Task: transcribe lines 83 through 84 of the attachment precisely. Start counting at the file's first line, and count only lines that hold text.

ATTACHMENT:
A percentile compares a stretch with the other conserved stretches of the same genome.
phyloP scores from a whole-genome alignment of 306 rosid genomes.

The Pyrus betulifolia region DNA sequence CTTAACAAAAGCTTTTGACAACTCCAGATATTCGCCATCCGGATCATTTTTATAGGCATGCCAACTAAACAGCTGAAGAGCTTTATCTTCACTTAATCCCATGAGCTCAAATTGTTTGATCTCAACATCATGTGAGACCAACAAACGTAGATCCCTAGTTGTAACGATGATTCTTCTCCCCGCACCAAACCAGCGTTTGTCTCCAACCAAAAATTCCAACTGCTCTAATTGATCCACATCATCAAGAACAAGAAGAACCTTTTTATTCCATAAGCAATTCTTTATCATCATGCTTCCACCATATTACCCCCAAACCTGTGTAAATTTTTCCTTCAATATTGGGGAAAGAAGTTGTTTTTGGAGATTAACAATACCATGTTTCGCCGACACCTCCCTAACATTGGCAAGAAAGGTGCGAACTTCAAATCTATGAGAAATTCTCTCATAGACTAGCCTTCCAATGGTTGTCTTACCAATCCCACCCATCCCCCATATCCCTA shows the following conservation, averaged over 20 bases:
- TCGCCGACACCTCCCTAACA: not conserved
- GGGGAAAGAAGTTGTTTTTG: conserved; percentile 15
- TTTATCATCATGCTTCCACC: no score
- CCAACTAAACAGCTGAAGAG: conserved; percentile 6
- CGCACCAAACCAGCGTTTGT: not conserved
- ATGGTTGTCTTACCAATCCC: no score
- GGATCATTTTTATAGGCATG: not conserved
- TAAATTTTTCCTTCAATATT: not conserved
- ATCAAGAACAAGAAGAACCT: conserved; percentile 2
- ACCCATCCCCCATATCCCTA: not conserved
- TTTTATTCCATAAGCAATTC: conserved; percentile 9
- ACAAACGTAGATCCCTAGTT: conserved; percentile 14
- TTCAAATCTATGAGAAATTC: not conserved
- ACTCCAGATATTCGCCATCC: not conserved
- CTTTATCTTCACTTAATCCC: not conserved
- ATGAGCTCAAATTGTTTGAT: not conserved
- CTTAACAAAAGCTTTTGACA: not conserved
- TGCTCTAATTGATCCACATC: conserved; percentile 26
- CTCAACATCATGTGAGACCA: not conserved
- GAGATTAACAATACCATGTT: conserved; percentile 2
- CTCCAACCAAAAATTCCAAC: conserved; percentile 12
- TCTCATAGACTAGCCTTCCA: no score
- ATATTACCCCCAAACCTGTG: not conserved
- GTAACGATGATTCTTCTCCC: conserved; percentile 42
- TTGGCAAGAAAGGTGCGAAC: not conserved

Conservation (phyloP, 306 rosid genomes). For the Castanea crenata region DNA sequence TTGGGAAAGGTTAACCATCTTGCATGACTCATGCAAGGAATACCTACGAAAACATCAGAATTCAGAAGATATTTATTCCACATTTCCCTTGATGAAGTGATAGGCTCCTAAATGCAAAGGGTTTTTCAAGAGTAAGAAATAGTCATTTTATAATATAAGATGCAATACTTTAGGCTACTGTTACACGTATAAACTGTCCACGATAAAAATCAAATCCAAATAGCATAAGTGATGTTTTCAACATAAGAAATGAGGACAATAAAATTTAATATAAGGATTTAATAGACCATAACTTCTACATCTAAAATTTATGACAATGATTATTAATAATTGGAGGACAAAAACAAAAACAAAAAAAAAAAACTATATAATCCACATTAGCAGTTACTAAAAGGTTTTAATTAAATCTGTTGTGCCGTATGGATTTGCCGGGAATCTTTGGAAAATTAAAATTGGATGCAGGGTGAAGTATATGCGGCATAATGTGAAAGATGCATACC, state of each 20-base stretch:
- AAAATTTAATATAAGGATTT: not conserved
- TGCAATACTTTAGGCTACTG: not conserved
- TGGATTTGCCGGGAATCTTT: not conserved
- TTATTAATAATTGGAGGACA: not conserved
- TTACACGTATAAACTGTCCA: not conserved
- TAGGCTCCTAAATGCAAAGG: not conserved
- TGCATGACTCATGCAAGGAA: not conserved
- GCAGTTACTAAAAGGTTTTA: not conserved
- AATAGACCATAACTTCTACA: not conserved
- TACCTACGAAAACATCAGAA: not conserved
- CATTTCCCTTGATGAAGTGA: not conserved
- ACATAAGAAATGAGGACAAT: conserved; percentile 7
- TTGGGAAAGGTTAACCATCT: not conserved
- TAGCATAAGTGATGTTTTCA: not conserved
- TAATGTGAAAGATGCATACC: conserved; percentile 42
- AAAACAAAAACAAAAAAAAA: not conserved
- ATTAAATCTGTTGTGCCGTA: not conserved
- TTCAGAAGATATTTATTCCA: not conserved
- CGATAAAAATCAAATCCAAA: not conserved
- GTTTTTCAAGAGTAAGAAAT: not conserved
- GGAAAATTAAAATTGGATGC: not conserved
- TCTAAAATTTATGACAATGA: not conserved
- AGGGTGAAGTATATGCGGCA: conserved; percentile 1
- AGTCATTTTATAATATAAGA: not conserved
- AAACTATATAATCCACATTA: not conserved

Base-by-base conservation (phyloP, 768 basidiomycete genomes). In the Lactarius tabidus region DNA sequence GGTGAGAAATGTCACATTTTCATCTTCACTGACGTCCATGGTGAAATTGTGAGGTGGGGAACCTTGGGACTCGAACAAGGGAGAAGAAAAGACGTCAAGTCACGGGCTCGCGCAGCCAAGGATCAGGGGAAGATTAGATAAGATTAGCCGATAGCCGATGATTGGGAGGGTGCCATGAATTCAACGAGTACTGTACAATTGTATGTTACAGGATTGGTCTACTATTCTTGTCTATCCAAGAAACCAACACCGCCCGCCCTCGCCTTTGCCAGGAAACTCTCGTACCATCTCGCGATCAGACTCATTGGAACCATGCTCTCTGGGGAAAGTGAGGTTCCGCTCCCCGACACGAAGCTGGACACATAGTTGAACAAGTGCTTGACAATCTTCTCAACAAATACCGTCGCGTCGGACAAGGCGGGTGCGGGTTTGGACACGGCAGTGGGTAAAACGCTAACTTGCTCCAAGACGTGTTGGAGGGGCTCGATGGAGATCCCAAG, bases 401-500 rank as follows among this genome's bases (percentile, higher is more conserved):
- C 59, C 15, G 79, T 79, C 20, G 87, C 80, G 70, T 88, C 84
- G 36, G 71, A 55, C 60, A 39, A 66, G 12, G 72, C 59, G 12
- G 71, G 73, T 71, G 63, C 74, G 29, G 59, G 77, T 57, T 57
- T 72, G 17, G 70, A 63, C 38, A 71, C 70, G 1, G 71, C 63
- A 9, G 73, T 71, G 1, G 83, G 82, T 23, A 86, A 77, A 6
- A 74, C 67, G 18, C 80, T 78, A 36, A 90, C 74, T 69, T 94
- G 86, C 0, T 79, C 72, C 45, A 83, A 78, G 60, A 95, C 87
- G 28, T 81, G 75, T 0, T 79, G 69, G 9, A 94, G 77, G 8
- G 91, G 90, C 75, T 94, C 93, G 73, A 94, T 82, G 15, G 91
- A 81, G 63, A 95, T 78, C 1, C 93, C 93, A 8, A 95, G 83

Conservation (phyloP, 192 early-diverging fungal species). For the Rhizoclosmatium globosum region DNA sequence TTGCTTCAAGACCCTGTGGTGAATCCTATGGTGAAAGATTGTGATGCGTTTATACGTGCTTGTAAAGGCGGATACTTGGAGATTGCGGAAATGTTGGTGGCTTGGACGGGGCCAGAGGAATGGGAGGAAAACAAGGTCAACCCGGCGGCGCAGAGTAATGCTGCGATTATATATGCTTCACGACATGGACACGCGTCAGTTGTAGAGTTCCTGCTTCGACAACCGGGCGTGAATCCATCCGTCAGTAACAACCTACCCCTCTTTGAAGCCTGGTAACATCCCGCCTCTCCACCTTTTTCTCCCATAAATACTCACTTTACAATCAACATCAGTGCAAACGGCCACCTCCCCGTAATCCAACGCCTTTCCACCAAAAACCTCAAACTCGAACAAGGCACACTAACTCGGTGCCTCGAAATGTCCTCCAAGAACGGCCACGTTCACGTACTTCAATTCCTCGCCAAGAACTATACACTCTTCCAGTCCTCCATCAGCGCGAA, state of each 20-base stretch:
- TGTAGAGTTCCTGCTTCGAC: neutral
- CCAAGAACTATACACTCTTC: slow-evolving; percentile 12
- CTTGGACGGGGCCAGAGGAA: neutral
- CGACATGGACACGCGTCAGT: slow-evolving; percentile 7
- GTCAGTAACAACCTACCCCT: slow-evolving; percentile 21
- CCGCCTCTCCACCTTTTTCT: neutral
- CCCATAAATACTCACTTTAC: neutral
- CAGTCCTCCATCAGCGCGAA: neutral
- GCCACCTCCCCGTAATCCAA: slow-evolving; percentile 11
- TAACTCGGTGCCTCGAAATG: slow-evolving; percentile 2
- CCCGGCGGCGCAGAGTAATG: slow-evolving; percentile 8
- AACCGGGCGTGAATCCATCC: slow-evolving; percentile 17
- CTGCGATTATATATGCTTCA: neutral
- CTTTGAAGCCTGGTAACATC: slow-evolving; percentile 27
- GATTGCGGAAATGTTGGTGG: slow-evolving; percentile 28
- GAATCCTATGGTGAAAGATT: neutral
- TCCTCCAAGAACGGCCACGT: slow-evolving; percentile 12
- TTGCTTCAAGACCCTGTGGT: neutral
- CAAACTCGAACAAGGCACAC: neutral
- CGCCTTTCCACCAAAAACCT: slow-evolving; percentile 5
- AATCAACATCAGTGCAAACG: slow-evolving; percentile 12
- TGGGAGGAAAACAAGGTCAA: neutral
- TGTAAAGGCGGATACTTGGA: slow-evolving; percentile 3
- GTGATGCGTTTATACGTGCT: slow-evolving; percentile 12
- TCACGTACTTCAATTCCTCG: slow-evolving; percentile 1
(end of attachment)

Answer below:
- TCCTCCAAGAACGGCCACGT: slow-evolving; percentile 12
- TTGCTTCAAGACCCTGTGGT: neutral